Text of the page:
B. State Constitutional Analysis
State due process analysis differs from that conducted pursuant to the federal due process clause. Under our state Constitution, Smith need not establish a property or liberty interest as a prerequisite to invoking due process protection. (See Schultz v. Regents of University of California (1984) 160 Cal.App.3d 768, 782, 206 Cal.Rptr. 910; see also People v. Ramirez (1979) 25 Cal.3d 260, 264, 158 Cal.Rptr. 316, 599 P.2d 622.) Instead, the extent to which procedural due process is available depends on a careful weighing of the private and governmental interests involved. The procedures that are constitutionally required are those that will, without unduly burdening the government, maximize the accuracy of the resulting decision and respect the dignity of the individual subjected to the decision-making process. More specifically, “ ‘identification of the dictates of due process generally requires consideration of (1) the private interest that will be affected by the official action, (2) the risk of an erroneous deprivation of such interest through the procedures used, and the probable value, if any, of additional or substitute procedural safeguards, (3) the dignitary interest in informing individuals of the nature, grounds and consequences of the action and in enabling them to present their side of the story before a responsible governmental official, and (4) the governmental interest, including the function involved and the fiscal and administrative burdens that the additional or substitute procedural requirement would entail.’ ” (Van Atta v. Scott (1980) 27 Cal.3d 424, 434, 166 Cal.Rptr. 149, 613 P.2d 210, quoting People v. Ramirez, supra, 25 Cal.3d at p. 269, 158 Cal.Rptr. 316, 599 P.2d 622; Schultz v. Regents of University of California, supra, 160 Cal.App.3d at p. 782, fn. 8, 206 Cal.Rptr. 910; see also Cal. Const., art. I, §§ 7, subd. (a), 15.)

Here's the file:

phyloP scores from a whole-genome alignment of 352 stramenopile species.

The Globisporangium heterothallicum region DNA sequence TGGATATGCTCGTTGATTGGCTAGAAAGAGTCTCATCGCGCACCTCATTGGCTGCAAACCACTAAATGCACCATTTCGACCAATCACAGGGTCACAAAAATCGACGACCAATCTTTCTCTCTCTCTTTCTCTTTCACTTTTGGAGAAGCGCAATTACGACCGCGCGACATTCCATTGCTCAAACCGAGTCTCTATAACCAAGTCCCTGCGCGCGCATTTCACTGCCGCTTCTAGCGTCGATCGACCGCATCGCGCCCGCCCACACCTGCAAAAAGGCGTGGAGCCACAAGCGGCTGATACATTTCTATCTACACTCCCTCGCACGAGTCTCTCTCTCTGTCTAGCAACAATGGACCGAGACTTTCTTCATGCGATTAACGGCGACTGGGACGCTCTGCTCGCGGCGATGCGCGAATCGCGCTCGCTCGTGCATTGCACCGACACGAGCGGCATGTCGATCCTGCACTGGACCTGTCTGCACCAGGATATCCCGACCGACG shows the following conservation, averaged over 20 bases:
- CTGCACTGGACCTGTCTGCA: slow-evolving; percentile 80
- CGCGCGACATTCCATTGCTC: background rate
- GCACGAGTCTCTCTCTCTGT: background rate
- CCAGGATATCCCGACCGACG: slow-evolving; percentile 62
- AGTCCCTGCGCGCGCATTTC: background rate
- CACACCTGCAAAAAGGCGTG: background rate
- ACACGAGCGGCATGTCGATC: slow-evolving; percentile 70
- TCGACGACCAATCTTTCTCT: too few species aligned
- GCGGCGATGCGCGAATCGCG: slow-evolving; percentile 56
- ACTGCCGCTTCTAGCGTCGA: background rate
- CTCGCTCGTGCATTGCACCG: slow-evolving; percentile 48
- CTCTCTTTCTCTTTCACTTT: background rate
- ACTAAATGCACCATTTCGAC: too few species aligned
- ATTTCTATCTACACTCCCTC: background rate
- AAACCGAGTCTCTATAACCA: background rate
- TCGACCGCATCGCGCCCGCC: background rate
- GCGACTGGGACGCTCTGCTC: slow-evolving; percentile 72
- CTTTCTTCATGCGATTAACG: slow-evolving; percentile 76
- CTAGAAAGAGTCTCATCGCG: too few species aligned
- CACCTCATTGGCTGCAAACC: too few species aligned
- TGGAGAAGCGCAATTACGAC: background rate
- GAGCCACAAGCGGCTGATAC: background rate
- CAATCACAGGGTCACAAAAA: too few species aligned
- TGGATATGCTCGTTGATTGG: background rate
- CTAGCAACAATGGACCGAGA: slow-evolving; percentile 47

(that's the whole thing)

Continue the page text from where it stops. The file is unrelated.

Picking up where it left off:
The first factor is the private interest that will be affected by the official action. Smith claims two interests at stake—his right to practice medicine and his right to be free from the need to prepare for the Board-ordered professional competency examination. As we have previously discussed, Smith's license to practice medicine is not impaired by this investigatory proceeding. (See part IV–A, ante.) However, the fact that the Board's order may lead ultimately to license revocation, if Smith refuses to take the examination or twice fails it, constitutes an interest affected by the official action, however attenuated.
The risk of erroneous deprivation of these interests because the Board failed to grant a formal hearing is remote. If a physician loses his or her license after the Board orders an examination to be conducted, that revocation would be the result of the physician's demonstrated incompetence or his or her refusal to comply with the Board's order—not from the lack of an opportunity to address the Board at the reasonable cause hearing. The procedural safeguards that the statutory scheme requires later in the process are sufficient to protect physicians without imposing additional requirements at this investigatory stage.